PS 11-120 - Two rare dwarf forms of the Asian, invasive plant Persicaria longiseta evidently evolved under lawn-mowing selection in the USA

Monday, August 7, 2017
Exhibit Hall, Oregon Convention Center
Edward M. Barrows, Biology, Georgetown University, Washington, DC

The Asian, annual, herbaceous plant Persicaria longiseta (Asiatic Waterpepper) is now a widespread alien, invasive species in Europe and North America. I found two previously unknown, very rare dwarf forms — a white-flowered one with narrow leaves and pink-flowered one with wide leaves — in a lawn and adjacent flower bed in Bethesda, Maryland in 2015. There were only about 15 plants of each form in their populations. In an attempt to understand their evolution, I tested hypothesis-1 that the plants’ dwarfism is genetically determined and hypothesis-2 that they produce seeds without animal pollination. To test hypothesis-1, I grew the dwarfs and the usual tall form from seeds in a common garden. To test hypothesis-2, I grew three plants of each dwarf form in a greenhouse without animal pollinators.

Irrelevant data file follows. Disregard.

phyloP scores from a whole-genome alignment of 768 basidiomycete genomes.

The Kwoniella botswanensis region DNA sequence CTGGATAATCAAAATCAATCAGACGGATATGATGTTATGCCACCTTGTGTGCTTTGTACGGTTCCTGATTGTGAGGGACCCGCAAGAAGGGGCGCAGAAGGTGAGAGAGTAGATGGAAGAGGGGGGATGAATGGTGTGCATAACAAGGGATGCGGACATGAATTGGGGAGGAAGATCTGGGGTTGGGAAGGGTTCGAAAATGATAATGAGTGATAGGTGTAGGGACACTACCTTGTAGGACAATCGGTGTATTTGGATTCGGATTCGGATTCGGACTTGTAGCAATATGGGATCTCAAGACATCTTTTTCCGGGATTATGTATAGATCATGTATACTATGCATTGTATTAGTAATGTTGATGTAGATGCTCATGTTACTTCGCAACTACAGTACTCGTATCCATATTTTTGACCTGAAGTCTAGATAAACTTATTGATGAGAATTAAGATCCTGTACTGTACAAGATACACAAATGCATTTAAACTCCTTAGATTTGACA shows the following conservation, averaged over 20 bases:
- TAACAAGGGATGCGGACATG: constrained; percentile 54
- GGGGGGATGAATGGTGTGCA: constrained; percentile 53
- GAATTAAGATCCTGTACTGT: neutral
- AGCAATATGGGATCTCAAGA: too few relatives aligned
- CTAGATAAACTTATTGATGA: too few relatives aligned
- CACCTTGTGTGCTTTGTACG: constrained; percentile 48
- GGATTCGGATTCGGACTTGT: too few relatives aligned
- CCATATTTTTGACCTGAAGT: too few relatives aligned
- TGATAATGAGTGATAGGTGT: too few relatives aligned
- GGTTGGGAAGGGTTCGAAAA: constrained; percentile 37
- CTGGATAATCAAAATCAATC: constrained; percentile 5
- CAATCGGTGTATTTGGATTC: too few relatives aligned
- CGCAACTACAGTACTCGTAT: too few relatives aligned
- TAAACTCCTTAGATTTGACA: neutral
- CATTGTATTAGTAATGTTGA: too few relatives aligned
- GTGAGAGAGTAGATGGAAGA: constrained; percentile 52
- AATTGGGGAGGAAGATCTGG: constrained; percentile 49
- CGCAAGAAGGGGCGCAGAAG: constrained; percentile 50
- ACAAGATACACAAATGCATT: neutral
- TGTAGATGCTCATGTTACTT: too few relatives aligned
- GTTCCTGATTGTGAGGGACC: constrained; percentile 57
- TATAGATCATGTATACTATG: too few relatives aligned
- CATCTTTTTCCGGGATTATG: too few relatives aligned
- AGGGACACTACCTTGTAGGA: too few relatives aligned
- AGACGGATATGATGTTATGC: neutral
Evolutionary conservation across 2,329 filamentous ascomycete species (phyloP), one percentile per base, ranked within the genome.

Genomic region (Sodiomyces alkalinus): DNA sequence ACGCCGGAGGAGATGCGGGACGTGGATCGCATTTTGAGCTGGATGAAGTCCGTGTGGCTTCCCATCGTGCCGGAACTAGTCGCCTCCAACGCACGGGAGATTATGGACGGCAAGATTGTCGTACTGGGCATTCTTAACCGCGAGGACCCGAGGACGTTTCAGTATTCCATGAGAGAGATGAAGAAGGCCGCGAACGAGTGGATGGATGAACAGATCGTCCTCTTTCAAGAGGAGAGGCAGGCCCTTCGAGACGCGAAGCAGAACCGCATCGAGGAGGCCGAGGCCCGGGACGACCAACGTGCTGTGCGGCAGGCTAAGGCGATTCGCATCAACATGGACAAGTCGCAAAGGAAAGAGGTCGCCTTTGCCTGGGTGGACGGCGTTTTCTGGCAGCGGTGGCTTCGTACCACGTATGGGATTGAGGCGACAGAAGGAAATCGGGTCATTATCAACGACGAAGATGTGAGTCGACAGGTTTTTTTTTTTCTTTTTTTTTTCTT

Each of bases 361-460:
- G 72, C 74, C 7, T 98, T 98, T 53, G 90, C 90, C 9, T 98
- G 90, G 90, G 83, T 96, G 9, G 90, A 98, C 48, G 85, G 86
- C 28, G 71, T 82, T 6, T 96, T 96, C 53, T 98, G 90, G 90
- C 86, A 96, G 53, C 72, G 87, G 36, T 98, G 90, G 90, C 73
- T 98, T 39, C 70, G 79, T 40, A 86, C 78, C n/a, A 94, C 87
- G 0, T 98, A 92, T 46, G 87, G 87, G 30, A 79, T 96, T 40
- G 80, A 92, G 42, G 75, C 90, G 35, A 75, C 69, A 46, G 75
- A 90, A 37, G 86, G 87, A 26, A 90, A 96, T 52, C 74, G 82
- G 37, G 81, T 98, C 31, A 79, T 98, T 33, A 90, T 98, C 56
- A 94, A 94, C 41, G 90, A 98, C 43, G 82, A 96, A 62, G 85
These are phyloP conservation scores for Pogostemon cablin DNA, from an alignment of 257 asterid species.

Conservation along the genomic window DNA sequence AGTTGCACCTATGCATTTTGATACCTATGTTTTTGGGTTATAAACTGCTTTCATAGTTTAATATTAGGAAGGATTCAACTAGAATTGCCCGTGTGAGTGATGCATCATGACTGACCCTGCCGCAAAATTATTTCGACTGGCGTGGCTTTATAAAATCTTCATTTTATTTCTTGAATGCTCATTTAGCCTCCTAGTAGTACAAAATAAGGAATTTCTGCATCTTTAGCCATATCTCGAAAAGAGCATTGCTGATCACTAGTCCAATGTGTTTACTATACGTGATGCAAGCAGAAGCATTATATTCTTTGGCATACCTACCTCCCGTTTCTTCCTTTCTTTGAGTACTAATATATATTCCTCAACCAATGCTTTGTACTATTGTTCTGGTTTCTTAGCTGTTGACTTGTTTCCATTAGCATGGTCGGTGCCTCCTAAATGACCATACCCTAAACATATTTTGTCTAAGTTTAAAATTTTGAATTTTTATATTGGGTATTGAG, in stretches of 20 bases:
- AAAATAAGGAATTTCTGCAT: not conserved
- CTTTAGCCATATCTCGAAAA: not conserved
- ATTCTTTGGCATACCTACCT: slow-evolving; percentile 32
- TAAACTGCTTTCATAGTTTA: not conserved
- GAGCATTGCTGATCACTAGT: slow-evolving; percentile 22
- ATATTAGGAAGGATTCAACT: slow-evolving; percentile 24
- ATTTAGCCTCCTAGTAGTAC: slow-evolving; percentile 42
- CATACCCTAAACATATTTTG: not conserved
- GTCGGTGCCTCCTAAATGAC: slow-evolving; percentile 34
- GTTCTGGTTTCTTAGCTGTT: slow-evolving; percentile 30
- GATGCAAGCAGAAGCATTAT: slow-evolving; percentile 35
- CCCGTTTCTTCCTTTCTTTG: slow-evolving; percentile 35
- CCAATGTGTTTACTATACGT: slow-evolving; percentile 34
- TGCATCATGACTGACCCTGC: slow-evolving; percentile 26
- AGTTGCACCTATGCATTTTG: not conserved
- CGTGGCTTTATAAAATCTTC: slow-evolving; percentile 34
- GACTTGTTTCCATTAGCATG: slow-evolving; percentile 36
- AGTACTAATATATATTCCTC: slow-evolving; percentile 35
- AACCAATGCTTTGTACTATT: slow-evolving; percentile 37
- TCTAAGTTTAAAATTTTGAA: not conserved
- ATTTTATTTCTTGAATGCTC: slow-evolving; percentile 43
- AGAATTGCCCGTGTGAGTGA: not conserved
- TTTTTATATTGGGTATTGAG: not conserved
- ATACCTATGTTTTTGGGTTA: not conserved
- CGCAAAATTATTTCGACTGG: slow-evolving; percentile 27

The two dwarf forms and taller form grew to their usual heights from seeds in their common garden (N = 10 of each kind). This indicates that their heights have a genetic basis. Both dwarf forms, grown without animal pollinators in a greenhouse, developed mature seeds, indicating that they produced seeds parthenogenetically, by intrafloral self-pollination, or both. Possible steps in the evolution of these dwarf forms include (1), lawn-mowing, browsing by Odocoileus virginianus (White-tailed Deer), or both selected for short plants that could produce seeds; and (2) the dwarf plants retained their dwarfism genetics in their tiny populations via selfing, parthenogenesis, or both. I did not see Odocoileus virginianus browsing on non-mowed, dwarf plants in the flower bed. A third known P. longiseta dwarf form occurs in Nara Park, Japan where it might have evolved under browsing pressure from Cervis nippon (Sitka Deer) (Suzuki, 2008).